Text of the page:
Haemato-oncology‎ > ‎


  • Myeloproliferative disease that originates from a pluripotent stem cell with the BCR/ABL fusion gene
  • Although the initial major finding in CML is neutrophilic leukocytosis the abnormal fusion gene is found in all myeloid cell lineage

Incidence 1/100,000

15-20% of all leukaemia


20-40% asymptomatic at diagnosis.

Common findings include anaemia, night sweats and splenomegaly


Aetiology unknown

Some cases related to irradiation.



Chronic phase

Blood film

  • WC median 170 – neutrophilia / myelocytes
  • Blasts usually < 2%
  • Absolute basophilia invariably present
  • Platelet count normal or increased (thrombocytopenia is uncommon in CML-CP), some giant platelets (occasional bare megakaryocyte nuclei)
  • Absolute monocytosis is common but rarely exceeds 3
  • Tear drop poikilocytes present when there is extensive fibrosis

Bone marrow

  • Hypercellular (M:E ratio >10:1 – often nearer 25:1)
  • Similar maturation pattern to peripheral blood
  • Paratrabecular cuff of neutrophils thickened from 2-3 to 5-10 cells
  • Blasts usually < 5% (>10% indicates transformation to accelerated phase)
  • Megakaryocytes small with hypolobated nuclei, may be decreased in numbers but micromegakaryocytes (as occur in MDS with one or two small round nuclei) are not usually seen
  • Erythroid precursors usually decreased
  • Increased reticulin (up to 40%)
  • Pseudo-Gaucher cells seen in about 30% - due to increased bone marrow cell turnover and are derived from the neoplastic clone.


Accelerated phase

Characterised by one or more of the following:

  1. Blasts (10-19%) in blood or marrow
  2. Basophils > 20%
  3. Thrombocytopenia (<100) unrelated to treatment
  4. Thrombocytosis (>1000) despite adequate therapy
  5. Increasing WC and spleen unresponsive to therapy


Kantarajan criteria

  1. 15-30% blasts in blood or marrow
  2. >30% blasts and promyelocytes
  3. >20% peripheral basophils
  4. Platelet count <100 unrelated to treatment


Other features include

  • Marked dysplasia in the granulocytic lineage
  • Prominent proliferation of small dysplastic megakaryocytes in large clusters with marked reticulin or collagen fibrosis
  • Any lymphoblasts in blood or marrow are a concern as it may indicate lymphoblastic transformation.


Blast phase

Resembles acute leukaemia – can be made when

  •  >20% blasts in blood or marrow
  • Extramedullary proliferation of blasts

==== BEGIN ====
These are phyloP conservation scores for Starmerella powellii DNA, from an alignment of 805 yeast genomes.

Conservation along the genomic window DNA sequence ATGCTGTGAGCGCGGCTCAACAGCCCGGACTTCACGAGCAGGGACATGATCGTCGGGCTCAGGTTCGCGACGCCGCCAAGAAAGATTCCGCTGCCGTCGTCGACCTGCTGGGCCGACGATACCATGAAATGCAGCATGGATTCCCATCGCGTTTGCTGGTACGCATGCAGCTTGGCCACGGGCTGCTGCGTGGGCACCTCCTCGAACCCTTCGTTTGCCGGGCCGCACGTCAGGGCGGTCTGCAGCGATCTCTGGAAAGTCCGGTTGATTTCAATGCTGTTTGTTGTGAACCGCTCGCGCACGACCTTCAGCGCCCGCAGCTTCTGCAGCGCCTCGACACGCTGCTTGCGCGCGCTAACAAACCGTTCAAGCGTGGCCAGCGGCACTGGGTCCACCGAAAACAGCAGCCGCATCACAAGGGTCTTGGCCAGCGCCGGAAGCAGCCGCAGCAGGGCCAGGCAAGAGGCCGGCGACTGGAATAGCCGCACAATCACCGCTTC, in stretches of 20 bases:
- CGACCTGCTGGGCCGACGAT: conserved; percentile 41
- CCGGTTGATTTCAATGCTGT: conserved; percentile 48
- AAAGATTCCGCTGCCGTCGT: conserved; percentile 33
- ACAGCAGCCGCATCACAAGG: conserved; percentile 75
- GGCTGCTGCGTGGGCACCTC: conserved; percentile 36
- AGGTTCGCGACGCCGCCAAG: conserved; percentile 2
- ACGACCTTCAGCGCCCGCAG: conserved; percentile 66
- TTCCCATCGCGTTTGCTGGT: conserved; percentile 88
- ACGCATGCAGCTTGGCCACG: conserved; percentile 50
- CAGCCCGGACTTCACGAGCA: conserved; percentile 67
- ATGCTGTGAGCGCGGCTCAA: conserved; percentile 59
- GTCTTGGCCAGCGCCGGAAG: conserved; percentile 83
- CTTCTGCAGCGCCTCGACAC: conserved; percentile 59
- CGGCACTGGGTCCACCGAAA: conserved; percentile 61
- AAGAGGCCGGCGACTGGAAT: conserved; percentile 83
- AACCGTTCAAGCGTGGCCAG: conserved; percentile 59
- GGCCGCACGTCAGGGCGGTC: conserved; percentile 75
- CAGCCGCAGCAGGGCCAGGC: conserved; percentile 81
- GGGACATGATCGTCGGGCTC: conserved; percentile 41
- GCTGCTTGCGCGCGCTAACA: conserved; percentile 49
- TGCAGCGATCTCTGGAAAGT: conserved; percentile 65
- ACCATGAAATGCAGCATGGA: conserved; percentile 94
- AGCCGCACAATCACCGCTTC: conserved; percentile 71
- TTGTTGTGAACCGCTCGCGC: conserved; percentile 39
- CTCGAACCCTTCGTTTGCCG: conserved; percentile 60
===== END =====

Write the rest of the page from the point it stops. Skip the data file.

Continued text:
• Large aggregates or clusters of blasts on the trephine
  • 70% blast lineage is myeloid (neutrophilic, eosinophilic, basophilic, erythroid or megakaryocytic blasts)
  • 20-30% lymphoblasts
  • Rarely there can be simultaneous populations of myeloid and lymphoid blasts.
  • Immunophenotyping essential to delineate the blast lineage



  • Decreased neutrophil alkaline phosphatase
  • Weak CD15 and HLA-DR


Myeloid Blasts

  • Strong / weak / no MPO activity
  • Will have ag associated with
  • Monocytic (CD13, CD14, CD15, CD33 etc)
  • Megakaryocytic (CDw41, CD61)
  • Erythroid (glycophoin, haemoglobin A)
  • Often also express lymphoid antigens as well


Lymphoid blasts

  • Most are precursor B lymphoblasts (CD10, CD19, CD34 and TdT but negative for slg)
  • Precursors of T cell origin also occur (CD3, cCD3, CD7, TdT etc)
  • In many cases also express some myeloid antigens as well.



Philedelphia Chromosome t(9;22)(q34;q11)

  • 90-95% have the characteristic cytogenetic
  • Fuses BCR (chromosome 22) with ABL (chromosome 9)
  • Remainder have variant translocations involving a third or fourth chromosome or a cryptic translocation of 9q34 and 22q11 that can’t be identified with routine cytogenetic analysis.
  • In these cases BCR/ABL can be detected by FISH, RT PCR or Southern blot


Site of the breakpoint may influence the phenotype of the disease:

  • In CML the BCR gene breakpoint is almost always in the:


Major break point cluster (M-BCR, BCR exons 12-16 or b1-b5)

  • Forms fusion protein p210, which has increased tyrosine kinase activity.


Minor breakpoint region (m-BCR, BCR exons 1-2)

  • Shorter fusion protein p190
  • Most frequently associated with Ph positive ALL
  • But small amounts of p190 transcript can be detected in 90% patients with CML
  • Can also rarely be seen in CML which is distinctive with increase numbers of monocytes (and thus resembles CMML)

Other chromosomal abnormalities

  • Significance unclear at diagnosis – probably confer worse prognosis
  • At time of transformation 80% have other abnormalities such as an extra Ph, +8 or I(17q)
  • Genes involved include TP53, RB1, MYC, p16INK4a, RAS, AML1 and EVI-1


Severity scoring

  • Sokal score
    1. Age
    2. Spleen size
    3. Blast percentage (1000 cell count)
    4. Platelet count
  • High sokal score 68% probability of achieving CCyR cf. 84 and 91% for intermediate and low in IRIS
  • Euro / Hasford score modification to incorporate eosinophil and basophil counts




Chronic Phase